At a press conference, Trump refused to call on CNN's Jim Acosta after telling him "You are fake news" and saying he wouldn't answer questions from the organization. While speaking at the CIA, he called out Time magazine's Zeke Miller to attack him for his story about the King bust, even though Miller had corrected the mistake a day earlier.
As Trump ramps up these attacks, there is also the danger for journalists that he will goad them into the exact kind of behavior he is accusing them of doing. Without any question, more and more journalists have been unsettled by the tone of the administration and the attacks that have been coming their way.
The good news is that more journalists have become more determined to call events as they are, and this is a change in a positive direction. Within his first week as President, The New York Times published two dramatic headlines -- one saying that "Trump Repeats Lie About Popular Vote in Meeting with Lawmakers" and the other saying that "With False Claims, Trump Attacks Media on Turnout and Intelligence Rift."
But the danger would be for journalists to have a difficult time keeping a clear eye and avoiding openly partisan and openly biased work about a president they come to see as an opponent rather than the subject.
Of course, the press is far from perfect. Parts of the media focus on trivial issues or give politicians a platform for provocative statements without seriously examining what they say. And the media is under economic pressure, with newspapers in particular cutting back on staffing and coverage due to an eroding advertising base.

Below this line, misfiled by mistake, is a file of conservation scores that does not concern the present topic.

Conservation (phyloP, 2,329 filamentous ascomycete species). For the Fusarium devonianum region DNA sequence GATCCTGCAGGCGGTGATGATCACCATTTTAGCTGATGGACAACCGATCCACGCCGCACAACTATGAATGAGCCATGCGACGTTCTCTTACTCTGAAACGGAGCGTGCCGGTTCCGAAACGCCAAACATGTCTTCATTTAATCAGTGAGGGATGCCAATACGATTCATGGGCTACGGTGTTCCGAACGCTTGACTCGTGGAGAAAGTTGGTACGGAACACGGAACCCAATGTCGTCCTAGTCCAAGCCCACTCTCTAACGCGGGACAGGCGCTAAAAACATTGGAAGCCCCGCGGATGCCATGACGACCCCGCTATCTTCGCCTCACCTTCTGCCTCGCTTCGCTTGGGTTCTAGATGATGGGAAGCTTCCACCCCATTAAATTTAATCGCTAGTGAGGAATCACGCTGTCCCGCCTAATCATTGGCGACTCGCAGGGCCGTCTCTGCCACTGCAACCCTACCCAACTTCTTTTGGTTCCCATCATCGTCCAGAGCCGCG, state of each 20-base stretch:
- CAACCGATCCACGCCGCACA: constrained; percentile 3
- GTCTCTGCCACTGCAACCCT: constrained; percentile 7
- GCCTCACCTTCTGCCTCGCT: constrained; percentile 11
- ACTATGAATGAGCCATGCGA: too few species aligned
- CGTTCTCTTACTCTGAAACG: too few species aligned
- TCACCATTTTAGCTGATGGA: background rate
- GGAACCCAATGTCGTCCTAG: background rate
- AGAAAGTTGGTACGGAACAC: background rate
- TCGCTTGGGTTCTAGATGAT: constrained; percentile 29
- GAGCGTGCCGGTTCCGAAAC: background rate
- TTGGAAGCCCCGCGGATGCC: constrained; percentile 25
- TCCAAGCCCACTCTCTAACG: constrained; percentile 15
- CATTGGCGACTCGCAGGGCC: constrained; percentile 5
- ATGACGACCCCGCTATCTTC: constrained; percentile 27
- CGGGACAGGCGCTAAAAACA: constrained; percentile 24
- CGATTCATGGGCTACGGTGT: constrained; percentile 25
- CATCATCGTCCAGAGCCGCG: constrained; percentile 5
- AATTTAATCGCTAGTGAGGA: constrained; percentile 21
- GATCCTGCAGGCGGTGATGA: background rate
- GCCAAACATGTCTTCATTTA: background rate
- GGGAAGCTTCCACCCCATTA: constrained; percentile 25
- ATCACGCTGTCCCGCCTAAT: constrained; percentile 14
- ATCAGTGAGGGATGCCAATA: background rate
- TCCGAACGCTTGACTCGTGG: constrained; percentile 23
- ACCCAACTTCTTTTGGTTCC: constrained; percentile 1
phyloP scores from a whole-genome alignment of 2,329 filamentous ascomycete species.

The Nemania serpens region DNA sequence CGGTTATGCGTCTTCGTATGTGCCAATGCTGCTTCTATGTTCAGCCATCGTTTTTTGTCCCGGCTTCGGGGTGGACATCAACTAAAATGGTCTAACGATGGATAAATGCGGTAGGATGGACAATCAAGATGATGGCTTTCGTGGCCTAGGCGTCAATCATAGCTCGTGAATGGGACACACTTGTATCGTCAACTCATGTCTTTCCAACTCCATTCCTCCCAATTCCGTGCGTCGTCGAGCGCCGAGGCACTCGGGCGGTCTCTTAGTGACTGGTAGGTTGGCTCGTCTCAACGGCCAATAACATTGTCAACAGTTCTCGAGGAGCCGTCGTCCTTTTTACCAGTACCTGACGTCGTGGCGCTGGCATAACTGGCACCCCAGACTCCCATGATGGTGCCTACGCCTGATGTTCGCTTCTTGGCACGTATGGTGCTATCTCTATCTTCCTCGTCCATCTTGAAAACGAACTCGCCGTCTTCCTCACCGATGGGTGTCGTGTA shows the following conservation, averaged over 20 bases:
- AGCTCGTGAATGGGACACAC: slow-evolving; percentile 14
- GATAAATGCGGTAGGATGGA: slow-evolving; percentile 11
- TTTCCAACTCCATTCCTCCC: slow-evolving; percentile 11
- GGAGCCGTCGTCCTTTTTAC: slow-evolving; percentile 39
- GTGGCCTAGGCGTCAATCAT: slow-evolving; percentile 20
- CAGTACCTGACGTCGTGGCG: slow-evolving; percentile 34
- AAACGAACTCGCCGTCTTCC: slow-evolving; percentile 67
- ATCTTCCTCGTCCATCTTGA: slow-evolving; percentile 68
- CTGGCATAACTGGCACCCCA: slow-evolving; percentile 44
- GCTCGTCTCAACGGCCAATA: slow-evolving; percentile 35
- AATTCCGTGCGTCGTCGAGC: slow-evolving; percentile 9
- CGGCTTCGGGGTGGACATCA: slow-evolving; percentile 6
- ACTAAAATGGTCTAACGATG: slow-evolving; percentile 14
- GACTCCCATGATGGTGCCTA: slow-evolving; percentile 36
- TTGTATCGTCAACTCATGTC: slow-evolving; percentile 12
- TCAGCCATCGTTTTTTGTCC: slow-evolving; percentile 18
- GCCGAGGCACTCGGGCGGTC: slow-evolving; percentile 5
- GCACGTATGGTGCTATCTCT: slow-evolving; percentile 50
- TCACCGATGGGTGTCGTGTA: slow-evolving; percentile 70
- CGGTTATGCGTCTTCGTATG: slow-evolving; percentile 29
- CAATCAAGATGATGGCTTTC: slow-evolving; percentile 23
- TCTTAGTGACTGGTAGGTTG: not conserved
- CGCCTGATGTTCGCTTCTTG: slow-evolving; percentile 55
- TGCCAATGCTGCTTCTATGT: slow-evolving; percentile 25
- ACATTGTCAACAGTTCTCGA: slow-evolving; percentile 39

The press has become more partisan in recent decades with the expansion of cable television and the end of the Fairness Doctrine.
Worst of all, public trust in the media has plummeted in recent years. According to a Gallup poll released in September, only 32% expressed "a great deal" or a "fair amount" of trust in the media; only 14% of Republicans shared that sentiment. This was a striking contrast to 1976, when in the aftermath of Watergate, trust and confidence in the media was at 72%.
But the flaws and problems of the press don't make the threat posed by a hostile administration any less urgent.
In the end, the press continues to serve a vital function in our polity as a guardian of democracy. We depend on the news media to provide the most accurate accounts of what is going on in Washington, in the statehouses and in the streets. Americans rely on reporters helping to prevent the abuse of power and to filter fact from fiction in an era when the barriers against the dissemination of information have been almost completely torn down.
This moment of challenge can thus turn into an opportunity -- just as journalists remade their profession in the Progressive Era when confronted by rampant political corruption, or in the 1960s and 1970s after Vietnam and Watergate exposed the urgency of tougher investigative reporting.
Never has the need for good journalism been more evident. Never has there been more need for media companies and nonprofit organizations to invest money in sound and careful reporting. With a President saying that everything the press does is irrelevant and wrong, it's time for it to step up and prove to the public just how wrong he is.